Saudi Arabia on Tuesday agreed to give financial support worth at least $ 6bn to Pakistan – half of which will come as loan and the other half as deferred payments for oil shipments until June next year – to help the south Asian country to avert a balance of payments crisis.
“It was agreed Saudi Arabia will place a deposit of $ 3bn for a period of one year as a balance of payment support. Det var også enighet om at en en år gammel betalingsfacilitet for import af olie, opp til $ 3 mrd. Vil bli leveret af Saudi Arabien, “sagde pakistans finansministerium i en sen aften statement.
The Saudi announcement came as Pakistan is seeking a New loan from the IMF to stave off a balance of payments crisis. The country’s liquid foreign exchange reserves of about $ 8bn are just enough to finance about seven to eight weeks of imports.
The Saudi Arabian loan will be roughly equivalent to one-third of Pakistan’s current account deficit of $ 1
8bn during the last financial year (July 2017-June-2018). Some analysts believe that the current account deficit for the present financial year (July 2018-June 2019) may swell to $ 24bn to $ 25bn or more in view of upcoming debt repayments.
The financial support comes as Saudi leadership is embroiled in controversy about the death of journalist Jamal Khashoggi at the Saudi Arabian Consulate in Istanbul earlier this month.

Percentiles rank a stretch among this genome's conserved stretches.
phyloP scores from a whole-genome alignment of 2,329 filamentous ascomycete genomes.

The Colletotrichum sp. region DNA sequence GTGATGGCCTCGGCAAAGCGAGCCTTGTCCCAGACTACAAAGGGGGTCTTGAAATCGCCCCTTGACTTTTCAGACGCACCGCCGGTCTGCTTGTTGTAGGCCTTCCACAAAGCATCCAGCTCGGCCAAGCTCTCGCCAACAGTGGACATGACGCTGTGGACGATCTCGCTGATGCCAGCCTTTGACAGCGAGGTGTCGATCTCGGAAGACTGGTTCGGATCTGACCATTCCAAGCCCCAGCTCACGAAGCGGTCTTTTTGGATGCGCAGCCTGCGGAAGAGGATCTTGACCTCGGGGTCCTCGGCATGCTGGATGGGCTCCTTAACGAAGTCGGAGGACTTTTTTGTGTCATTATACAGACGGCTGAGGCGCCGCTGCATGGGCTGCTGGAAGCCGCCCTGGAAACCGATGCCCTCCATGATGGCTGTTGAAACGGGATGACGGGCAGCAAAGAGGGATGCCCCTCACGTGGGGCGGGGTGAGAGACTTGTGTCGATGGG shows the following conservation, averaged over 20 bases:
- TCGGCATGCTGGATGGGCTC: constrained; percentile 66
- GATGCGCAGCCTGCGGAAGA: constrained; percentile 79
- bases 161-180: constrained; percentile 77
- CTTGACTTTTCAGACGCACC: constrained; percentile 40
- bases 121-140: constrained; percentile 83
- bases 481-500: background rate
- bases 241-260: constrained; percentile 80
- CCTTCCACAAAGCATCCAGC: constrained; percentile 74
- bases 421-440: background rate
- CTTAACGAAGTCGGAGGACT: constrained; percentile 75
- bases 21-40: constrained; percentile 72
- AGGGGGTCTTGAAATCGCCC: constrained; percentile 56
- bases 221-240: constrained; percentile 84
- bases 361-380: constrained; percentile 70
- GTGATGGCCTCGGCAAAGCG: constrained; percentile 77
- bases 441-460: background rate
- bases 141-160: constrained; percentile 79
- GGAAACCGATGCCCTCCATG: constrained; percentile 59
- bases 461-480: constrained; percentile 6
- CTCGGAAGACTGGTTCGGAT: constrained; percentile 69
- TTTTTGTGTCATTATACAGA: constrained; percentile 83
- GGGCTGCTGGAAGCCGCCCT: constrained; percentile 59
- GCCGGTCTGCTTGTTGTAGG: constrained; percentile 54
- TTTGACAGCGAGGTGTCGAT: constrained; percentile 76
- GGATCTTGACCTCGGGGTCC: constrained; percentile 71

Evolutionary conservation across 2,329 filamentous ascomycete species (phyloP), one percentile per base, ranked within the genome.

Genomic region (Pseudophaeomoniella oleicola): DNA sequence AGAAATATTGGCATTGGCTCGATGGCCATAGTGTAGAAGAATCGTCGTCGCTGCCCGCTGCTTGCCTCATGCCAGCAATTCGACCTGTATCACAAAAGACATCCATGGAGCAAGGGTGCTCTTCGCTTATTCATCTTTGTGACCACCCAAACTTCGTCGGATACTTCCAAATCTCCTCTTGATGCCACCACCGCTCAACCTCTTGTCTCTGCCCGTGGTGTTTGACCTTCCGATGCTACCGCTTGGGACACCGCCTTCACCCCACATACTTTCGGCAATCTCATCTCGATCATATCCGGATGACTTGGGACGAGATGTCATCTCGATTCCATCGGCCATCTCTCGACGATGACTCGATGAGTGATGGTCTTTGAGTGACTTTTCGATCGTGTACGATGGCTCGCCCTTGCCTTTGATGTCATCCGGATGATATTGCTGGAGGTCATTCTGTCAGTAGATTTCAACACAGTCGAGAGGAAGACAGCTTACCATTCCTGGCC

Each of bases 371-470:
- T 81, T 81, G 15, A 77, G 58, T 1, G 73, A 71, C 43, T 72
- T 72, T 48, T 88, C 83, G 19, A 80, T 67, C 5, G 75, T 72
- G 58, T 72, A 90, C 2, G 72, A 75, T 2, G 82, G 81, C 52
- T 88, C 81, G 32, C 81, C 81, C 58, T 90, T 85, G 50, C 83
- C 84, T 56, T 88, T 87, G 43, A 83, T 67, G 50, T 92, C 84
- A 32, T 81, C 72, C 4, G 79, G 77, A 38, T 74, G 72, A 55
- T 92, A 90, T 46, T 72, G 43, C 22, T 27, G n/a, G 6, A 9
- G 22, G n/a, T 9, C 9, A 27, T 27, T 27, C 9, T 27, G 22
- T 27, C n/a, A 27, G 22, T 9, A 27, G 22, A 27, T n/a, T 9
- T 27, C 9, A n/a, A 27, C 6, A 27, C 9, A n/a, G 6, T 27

A senior government official told the FT that the Saudi support in itself will not allow Pakistan to avoid an IMF bailout, loathed by some politicians in view of tough conditions expected to come such as sharp increases in electricity and gas tariff.  “The Saudi loan effectively takes Pakistan out of its economic isolation. Det viser at Pakistan har venner som er villige til å hjelpe oss. Other than the Saudi, we also save China to help “he said.” Ultimately we will need to go to the IMF because that will be the only way to unlock funds from other places like the World Bank, ADB (Asian Development Bank) and The markets (Eurobond and Islamic Sukkuk bonds). “
Nadeem ul Haq, a former senior IMF economist and former deputy chairman of Pakistan’s planning commission told the FT:” This loan has come to a good time but it’s inadequate. Pakistan will still have to reform its economy and undertake tough reforms. As a country, you can not avoid the Doctor to cure the illness and that’s why the IMF is very essential. “